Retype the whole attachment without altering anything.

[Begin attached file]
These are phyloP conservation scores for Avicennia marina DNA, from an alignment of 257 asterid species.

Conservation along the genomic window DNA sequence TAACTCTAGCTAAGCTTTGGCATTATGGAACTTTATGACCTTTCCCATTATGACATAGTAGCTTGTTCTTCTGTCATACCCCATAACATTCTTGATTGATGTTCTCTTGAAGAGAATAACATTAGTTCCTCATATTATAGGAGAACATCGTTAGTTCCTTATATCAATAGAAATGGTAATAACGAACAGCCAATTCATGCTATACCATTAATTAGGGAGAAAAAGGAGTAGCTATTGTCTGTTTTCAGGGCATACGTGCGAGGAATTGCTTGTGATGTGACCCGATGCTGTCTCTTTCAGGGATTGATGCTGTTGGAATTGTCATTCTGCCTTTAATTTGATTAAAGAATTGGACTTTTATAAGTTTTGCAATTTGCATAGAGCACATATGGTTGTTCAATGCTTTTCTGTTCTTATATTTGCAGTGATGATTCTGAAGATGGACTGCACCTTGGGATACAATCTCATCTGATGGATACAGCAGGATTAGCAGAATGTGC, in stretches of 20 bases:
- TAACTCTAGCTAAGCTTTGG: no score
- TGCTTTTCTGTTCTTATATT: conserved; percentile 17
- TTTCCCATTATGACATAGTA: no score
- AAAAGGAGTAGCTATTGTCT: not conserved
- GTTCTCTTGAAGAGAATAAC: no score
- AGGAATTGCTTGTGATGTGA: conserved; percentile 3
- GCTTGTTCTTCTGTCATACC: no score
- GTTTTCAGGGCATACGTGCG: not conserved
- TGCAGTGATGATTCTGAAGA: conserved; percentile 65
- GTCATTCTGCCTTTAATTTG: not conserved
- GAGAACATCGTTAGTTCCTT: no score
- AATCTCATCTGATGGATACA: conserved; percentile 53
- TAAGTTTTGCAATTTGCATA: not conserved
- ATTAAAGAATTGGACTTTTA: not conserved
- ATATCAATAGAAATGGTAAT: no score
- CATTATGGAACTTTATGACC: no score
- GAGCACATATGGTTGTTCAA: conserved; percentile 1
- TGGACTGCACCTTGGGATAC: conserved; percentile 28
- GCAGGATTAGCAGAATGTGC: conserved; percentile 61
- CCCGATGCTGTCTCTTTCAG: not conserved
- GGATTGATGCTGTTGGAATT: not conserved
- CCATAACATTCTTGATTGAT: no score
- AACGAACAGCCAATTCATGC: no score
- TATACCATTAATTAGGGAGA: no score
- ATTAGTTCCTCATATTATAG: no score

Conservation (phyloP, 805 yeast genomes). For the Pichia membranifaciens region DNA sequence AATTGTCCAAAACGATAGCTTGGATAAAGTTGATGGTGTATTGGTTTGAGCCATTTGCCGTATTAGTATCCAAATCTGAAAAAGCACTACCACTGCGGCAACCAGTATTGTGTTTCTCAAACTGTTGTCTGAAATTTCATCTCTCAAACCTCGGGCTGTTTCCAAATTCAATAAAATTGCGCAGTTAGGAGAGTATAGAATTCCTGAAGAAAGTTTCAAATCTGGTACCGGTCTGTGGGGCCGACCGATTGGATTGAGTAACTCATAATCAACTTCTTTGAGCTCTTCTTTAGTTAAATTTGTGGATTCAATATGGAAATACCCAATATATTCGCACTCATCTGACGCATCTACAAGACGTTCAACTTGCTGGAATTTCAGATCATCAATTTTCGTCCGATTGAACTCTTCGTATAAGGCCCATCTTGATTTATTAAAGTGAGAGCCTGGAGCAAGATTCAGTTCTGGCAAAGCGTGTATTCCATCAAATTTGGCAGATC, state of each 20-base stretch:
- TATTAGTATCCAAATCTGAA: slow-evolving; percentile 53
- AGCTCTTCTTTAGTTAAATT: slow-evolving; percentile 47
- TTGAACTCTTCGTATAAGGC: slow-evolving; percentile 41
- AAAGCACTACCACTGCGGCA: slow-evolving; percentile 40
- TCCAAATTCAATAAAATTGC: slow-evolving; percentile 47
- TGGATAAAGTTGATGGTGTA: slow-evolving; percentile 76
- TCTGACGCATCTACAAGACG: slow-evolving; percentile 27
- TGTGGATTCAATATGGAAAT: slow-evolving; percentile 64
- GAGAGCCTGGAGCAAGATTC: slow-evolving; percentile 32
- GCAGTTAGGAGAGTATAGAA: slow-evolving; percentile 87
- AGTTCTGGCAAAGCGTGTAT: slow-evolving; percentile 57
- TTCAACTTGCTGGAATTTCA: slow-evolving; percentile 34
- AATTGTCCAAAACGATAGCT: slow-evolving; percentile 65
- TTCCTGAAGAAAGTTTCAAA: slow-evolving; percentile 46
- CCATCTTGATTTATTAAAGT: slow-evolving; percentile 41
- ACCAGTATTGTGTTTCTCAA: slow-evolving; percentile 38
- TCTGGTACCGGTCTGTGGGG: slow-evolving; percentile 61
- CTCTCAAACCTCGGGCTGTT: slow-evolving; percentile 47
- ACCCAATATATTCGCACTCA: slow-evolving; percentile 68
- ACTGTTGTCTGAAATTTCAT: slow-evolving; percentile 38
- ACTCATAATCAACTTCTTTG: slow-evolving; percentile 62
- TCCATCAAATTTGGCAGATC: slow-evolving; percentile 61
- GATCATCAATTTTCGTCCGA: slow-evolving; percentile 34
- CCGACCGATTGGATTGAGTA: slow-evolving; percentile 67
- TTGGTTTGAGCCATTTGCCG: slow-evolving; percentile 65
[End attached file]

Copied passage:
These are phyloP conservation scores for Avicennia marina DNA, from an alignment of 257 asterid species.

Conservation along the genomic window DNA sequence TAACTCTAGCTAAGCTTTGGCATTATGGAACTTTATGACCTTTCCCATTATGACATAGTAGCTTGTTCTTCTGTCATACCCCATAACATTCTTGATTGATGTTCTCTTGAAGAGAATAACATTAGTTCCTCATATTATAGGAGAACATCGTTAGTTCCTTATATCAATAGAAATGGTAATAACGAACAGCCAATTCATGCTATACCATTAATTAGGGAGAAAAAGGAGTAGCTATTGTCTGTTTTCAGGGCATACGTGCGAGGAATTGCTTGTGATGTGACCCGATGCTGTCTCTTTCAGGGATTGATGCTGTTGGAATTGTCATTCTGCCTTTAATTTGATTAAAGAATTGGACTTTTATAAGTTTTGCAATTTGCATAGAGCACATATGGTTGTTCAATGCTTTTCTGTTCTTATATTTGCAGTGATGATTCTGAAGATGGACTGCACCTTGGGATACAATCTCATCTGATGGATACAGCAGGATTAGCAGAATGTGC, in stretches of 20 bases:
- TAACTCTAGCTAAGCTTTGG: no score
- TGCTTTTCTGTTCTTATATT: conserved; percentile 17
- TTTCCCATTATGACATAGTA: no score
- AAAAGGAGTAGCTATTGTCT: not conserved
- GTTCTCTTGAAGAGAATAAC: no score
- AGGAATTGCTTGTGATGTGA: conserved; percentile 3
- GCTTGTTCTTCTGTCATACC: no score
- GTTTTCAGGGCATACGTGCG: not conserved
- TGCAGTGATGATTCTGAAGA: conserved; percentile 65
- GTCATTCTGCCTTTAATTTG: not conserved
- GAGAACATCGTTAGTTCCTT: no score
- AATCTCATCTGATGGATACA: conserved; percentile 53
- TAAGTTTTGCAATTTGCATA: not conserved
- ATTAAAGAATTGGACTTTTA: not conserved
- ATATCAATAGAAATGGTAAT: no score
- CATTATGGAACTTTATGACC: no score
- GAGCACATATGGTTGTTCAA: conserved; percentile 1
- TGGACTGCACCTTGGGATAC: conserved; percentile 28
- GCAGGATTAGCAGAATGTGC: conserved; percentile 61
- CCCGATGCTGTCTCTTTCAG: not conserved
- GGATTGATGCTGTTGGAATT: not conserved
- CCATAACATTCTTGATTGAT: no score
- AACGAACAGCCAATTCATGC: no score
- TATACCATTAATTAGGGAGA: no score
- ATTAGTTCCTCATATTATAG: no score

Conservation (phyloP, 805 yeast genomes). For the Pichia membranifaciens region DNA sequence AATTGTCCAAAACGATAGCTTGGATAAAGTTGATGGTGTATTGGTTTGAGCCATTTGCCGTATTAGTATCCAAATCTGAAAAAGCACTACCACTGCGGCAACCAGTATTGTGTTTCTCAAACTGTTGTCTGAAATTTCATCTCTCAAACCTCGGGCTGTTTCCAAATTCAATAAAATTGCGCAGTTAGGAGAGTATAGAATTCCTGAAGAAAGTTTCAAATCTGGTACCGGTCTGTGGGGCCGACCGATTGGATTGAGTAACTCATAATCAACTTCTTTGAGCTCTTCTTTAGTTAAATTTGTGGATTCAATATGGAAATACCCAATATATTCGCACTCATCTGACGCATCTACAAGACGTTCAACTTGCTGGAATTTCAGATCATCAATTTTCGTCCGATTGAACTCTTCGTATAAGGCCCATCTTGATTTATTAAAGTGAGAGCCTGGAGCAAGATTCAGTTCTGGCAAAGCGTGTATTCCATCAAATTTGGCAGATC, state of each 20-base stretch:
- TATTAGTATCCAAATCTGAA: slow-evolving; percentile 53
- AGCTCTTCTTTAGTTAAATT: slow-evolving; percentile 47
- TTGAACTCTTCGTATAAGGC: slow-evolving; percentile 41
- AAAGCACTACCACTGCGGCA: slow-evolving; percentile 40
- TCCAAATTCAATAAAATTGC: slow-evolving; percentile 47
- TGGATAAAGTTGATGGTGTA: slow-evolving; percentile 76
- TCTGACGCATCTACAAGACG: slow-evolving; percentile 27
- TGTGGATTCAATATGGAAAT: slow-evolving; percentile 64
- GAGAGCCTGGAGCAAGATTC: slow-evolving; percentile 32
- GCAGTTAGGAGAGTATAGAA: slow-evolving; percentile 87
- AGTTCTGGCAAAGCGTGTAT: slow-evolving; percentile 57
- TTCAACTTGCTGGAATTTCA: slow-evolving; percentile 34
- AATTGTCCAAAACGATAGCT: slow-evolving; percentile 65
- TTCCTGAAGAAAGTTTCAAA: slow-evolving; percentile 46
- CCATCTTGATTTATTAAAGT: slow-evolving; percentile 41
- ACCAGTATTGTGTTTCTCAA: slow-evolving; percentile 38
- TCTGGTACCGGTCTGTGGGG: slow-evolving; percentile 61
- CTCTCAAACCTCGGGCTGTT: slow-evolving; percentile 47
- ACCCAATATATTCGCACTCA: slow-evolving; percentile 68
- ACTGTTGTCTGAAATTTCAT: slow-evolving; percentile 38
- ACTCATAATCAACTTCTTTG: slow-evolving; percentile 62
- TCCATCAAATTTGGCAGATC: slow-evolving; percentile 61
- GATCATCAATTTTCGTCCGA: slow-evolving; percentile 34
- CCGACCGATTGGATTGAGTA: slow-evolving; percentile 67
- TTGGTTTGAGCCATTTGCCG: slow-evolving; percentile 65